So why is bidding on a Competitor’s Brand Term so effective? Visitors searching for a brand term are specifically looking for that product/service, which means they convert very easily. Here’s a snapshot of a conservative version of my Competitor’s Brand Term tactic for my biggest client:
Disclaimer: If you do decide to try out this tactic, keep in mind this will most definitely piss your competition off. A friend of mine received a C&D after aggressively bidding on his competitor’s brand term. C&D’s are usually empty threats, but my friend decided to take down the ads anyways. Having said that, I have a client who aggressively bids on five of his competitor’s brand terms and hasn’t had a problem. I also have multiple clients who use a low risk version of this tactic to avoid any issues.
Below, I’ve broken down three variations of this tactic by risk level. Start off where you feel comfortable! In the following examples, I will pretend to be Target bidding on Walmart Terms.
Low Risk - If you want to try out this PPC tactic, but you want to avoid any potential problems, this is the least aggressive way to bid on a competitor’s brand term. All you do is bid on the competitor’s brand term. Don’t use the competitor’s brand term in your ad copy. I usually take my top 3 best performing ads and move them into my competitor campaign.
Upside: No risk of C&D or issues from Walmart. Since I am not using their trademarked brand term, there’s nothing the Walmart can do.
Downside: If I bid on Walmart, but I don’t use Walmart at all in the Ad Copy, then the keyword Quality Score will be very low. A low Quality Score results in a high Cost Per Click and a low amount of volume.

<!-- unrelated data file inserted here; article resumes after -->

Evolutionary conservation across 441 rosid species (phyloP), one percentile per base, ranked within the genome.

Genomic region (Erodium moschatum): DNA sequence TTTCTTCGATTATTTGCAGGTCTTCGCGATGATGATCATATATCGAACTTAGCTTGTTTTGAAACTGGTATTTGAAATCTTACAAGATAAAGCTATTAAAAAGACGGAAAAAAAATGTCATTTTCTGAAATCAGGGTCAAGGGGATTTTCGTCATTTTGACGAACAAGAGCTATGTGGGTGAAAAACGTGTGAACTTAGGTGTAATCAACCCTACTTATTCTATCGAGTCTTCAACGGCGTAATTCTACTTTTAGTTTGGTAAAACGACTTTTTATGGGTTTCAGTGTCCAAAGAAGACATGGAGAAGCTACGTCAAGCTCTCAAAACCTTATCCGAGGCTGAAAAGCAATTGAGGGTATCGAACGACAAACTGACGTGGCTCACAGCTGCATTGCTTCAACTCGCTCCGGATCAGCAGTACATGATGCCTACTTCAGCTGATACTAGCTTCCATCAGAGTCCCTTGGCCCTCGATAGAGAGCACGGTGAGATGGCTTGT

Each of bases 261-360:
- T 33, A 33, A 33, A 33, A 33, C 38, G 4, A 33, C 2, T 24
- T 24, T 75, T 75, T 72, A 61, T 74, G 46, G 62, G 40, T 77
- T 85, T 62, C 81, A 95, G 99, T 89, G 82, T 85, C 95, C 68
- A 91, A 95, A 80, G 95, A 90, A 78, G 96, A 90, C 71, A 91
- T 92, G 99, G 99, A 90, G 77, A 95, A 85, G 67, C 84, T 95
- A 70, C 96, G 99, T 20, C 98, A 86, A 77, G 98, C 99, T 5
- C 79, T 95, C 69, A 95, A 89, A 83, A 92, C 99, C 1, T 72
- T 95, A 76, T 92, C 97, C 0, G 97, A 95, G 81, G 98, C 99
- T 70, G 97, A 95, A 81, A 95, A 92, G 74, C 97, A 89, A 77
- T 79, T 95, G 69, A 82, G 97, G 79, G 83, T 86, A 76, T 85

Medium Risk - I work the competitor’s brand term, in this case Walmart, into the Display URL and the Landing Page. I still avoid using “Walmart” in the ad copy. This is because there is a lack of space in the ad copy to put disclaimers. On my landing page, I can put the trademark symbol next to Walmart and I can include a disclaimer to protect myself from legal issues.
Using Walmart in the Display URL and including it multiple times in my landing page will boost my quality score. This translates into a cheaper Cost Per Click and a higher volume of clicks from Walmart’s brand terms.
High Risk - I’m holding nothing back. My goal is to get the highest possible quality score so I can a ton of cheap clicks for Walmart’s brand terms.
As you can see, I now have Walmart mentioned three times in my ad copy. this will significantly boost my quality score. I will get more clicks for less, maximizing my return from this traffic.
Now, I call this form of bidding on Competitors Brand Terms “High-Risk”, but honestly how risky is it?
The only legal claim Walmart can possibly have is that i’m infringing on it’s trademark. This is obviously not the case. My ad copy does not deceive people into thinking I am Walmart.
Open your eyes at the marketing around you, I can guarantee you will see this advertising tactic used countless times.
Thanks to Adam Steele for helping me with this article.
Drop a comment, I’ll make sure to respond.